By Noel Roach, Wealth Management Partner
We live in a stressed society, and financial woes are one of the leading concerns for Americans. Even those who make enough income to be in the top 5% or even 1% can find themselves stressed by daily finances. All the yoga and meditation in the world isn’t going to make your financial woes disappear. What is the most effective way to quiet that stress? Create and follow a solid plan. Why is that so hard for so many of us? Sometimes the unknown of where to start can be daunting. See below for a step-by-step guide on how to get a plan in place so you can quiet the financial stress in your life.
Step 1: Address Your Debt.
If you are still trying to figure out how to tackle a large medical student loan bill, see some tips here. Of course, there can be other debt to address too like credit cards and car loans. A financial adviser should be able to help you determine exactly how much you should be allocating toward debt payoff while balancing savings towards retirement. It’s extremely important to your retirement nest egg that you find this balance. Paying off debt before you save for retirement may NOT be the most financially efficient plan. The 60-year old version of you will thank yourself for taking the time now to working through a plan that maximizes your dollars earned.
Step 2: Determine a Realistic Retirement Savings Goal.
There are several considerations that should go into your decision-making process on how much to save for retirement. Some of these include how much debt you have, if your employer provides a 401(k) match, possible tax savings, the age you hope to retire, the activities you want to do after you are retired, inheritances, how long you will live, etc. Obviously, you won’t have a crystal ball to help you make your savings plan. However, a good financial adviser should have tools that easily allow you to model various hypothetical scenarios. This can guide you to determine how much you should be saving on an annual, monthly or even weekly basis. Again, your 60-year old self will thank you.
Step 3: Build Your Emergency Fund.
Life gets messy at times – you can bet on it. Not having an emergency fund adds a whole additional level of stress when things go wrong. When the refrigerator compressor goes bad, you will thank yourself that you can call the repair man knowing you have funds in your emergency account to cover the cost. And if a bigger issue arises like an unexpected back injury keeping you from working for several weeks… it sure is nice to know your bills will be covered. The common recommendation is to have 3-6 months of income available for emergencies.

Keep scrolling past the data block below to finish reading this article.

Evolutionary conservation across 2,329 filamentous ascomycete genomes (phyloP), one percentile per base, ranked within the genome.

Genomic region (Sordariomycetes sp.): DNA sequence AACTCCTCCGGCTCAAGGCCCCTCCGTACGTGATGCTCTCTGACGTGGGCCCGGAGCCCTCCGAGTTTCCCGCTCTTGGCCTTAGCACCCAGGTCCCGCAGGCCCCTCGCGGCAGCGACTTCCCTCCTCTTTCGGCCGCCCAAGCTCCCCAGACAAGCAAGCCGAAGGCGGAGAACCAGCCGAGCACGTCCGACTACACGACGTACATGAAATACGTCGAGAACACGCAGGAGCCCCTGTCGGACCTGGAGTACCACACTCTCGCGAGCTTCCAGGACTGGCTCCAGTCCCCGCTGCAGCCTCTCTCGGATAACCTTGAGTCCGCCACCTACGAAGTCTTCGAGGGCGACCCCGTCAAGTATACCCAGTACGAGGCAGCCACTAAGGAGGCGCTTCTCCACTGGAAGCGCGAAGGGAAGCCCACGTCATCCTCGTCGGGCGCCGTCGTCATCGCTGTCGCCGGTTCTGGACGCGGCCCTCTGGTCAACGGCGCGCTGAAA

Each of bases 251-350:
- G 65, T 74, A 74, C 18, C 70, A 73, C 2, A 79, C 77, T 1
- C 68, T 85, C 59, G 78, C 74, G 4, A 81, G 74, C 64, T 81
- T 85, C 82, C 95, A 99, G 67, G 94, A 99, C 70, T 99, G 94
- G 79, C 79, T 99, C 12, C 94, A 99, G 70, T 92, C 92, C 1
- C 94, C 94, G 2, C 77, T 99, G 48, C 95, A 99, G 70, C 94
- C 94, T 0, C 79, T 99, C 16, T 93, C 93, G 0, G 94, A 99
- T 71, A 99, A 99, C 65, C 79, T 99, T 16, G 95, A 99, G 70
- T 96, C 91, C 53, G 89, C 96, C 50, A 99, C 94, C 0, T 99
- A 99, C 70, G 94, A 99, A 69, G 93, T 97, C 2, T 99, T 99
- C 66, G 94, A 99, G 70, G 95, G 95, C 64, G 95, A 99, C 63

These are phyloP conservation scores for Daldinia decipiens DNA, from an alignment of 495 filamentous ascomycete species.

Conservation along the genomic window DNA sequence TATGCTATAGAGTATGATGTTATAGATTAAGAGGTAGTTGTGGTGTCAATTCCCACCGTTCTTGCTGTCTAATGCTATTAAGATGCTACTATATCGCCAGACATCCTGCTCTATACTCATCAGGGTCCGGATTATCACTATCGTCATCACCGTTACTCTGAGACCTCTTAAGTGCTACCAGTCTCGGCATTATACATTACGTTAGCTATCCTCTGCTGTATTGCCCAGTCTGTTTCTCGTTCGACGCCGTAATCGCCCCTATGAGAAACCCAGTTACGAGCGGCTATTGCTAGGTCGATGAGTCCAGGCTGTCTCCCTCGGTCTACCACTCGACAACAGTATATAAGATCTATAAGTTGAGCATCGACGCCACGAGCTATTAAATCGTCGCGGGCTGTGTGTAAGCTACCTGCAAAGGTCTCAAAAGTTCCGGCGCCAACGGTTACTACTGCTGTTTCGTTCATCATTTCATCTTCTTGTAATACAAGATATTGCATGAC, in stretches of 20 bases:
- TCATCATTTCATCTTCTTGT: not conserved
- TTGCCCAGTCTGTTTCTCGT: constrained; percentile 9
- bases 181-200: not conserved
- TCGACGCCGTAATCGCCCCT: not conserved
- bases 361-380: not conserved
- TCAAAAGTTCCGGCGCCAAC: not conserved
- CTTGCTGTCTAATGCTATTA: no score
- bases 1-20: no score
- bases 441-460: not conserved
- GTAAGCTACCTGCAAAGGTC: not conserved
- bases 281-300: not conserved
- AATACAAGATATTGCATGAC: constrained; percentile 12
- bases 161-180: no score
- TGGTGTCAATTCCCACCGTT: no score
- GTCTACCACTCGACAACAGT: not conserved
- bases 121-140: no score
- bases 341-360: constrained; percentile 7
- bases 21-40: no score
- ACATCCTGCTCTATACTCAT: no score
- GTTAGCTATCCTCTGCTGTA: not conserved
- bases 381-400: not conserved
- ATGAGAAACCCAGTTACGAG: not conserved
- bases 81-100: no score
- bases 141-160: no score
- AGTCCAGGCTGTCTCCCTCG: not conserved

Step 4: Protect Your Future Income.
More than 25% of today’s 20-year-olds are projected to become disabled before retirement. This could be due to a serious disease like cancer, or a wrong step that leaves you with a severely damaged leg. Be sure you have the right amount of coverage to protect your future income stream. An emergency fund is a great start, but disability insurance ensures long term protection of your future income stream. For more tips on how to best select a comprehensive plan, go here.
Step 5: Plan for Fun.
Vacations and hobbies are the best, and they can be expensive. However, if you have a “fun fund” that you regularly contribute to, you can eliminate the stress of paying for these activities. Going on a fabulous vacation is waaaayyy more fun when you aren’t stressed about how to pay for the bill. As you watch your “fun fund” grow, you find your mindset shifting from “what can we afford to do” to “how should we spend our fun money this year”.
Although all the above can be done through a DIY approach, it requires you to be a financial expert on top of your day job as a medical professional. To further eliminate financial stress, consider working with an adviser who can guide your decision-making processes, make regular recommendations on how to tweak your plan, and manage the paperwork. Be sure your adviser is a fiduciary (see a short video here), and meet with this person at least 1-2 times a year to confirm your plan is on track.
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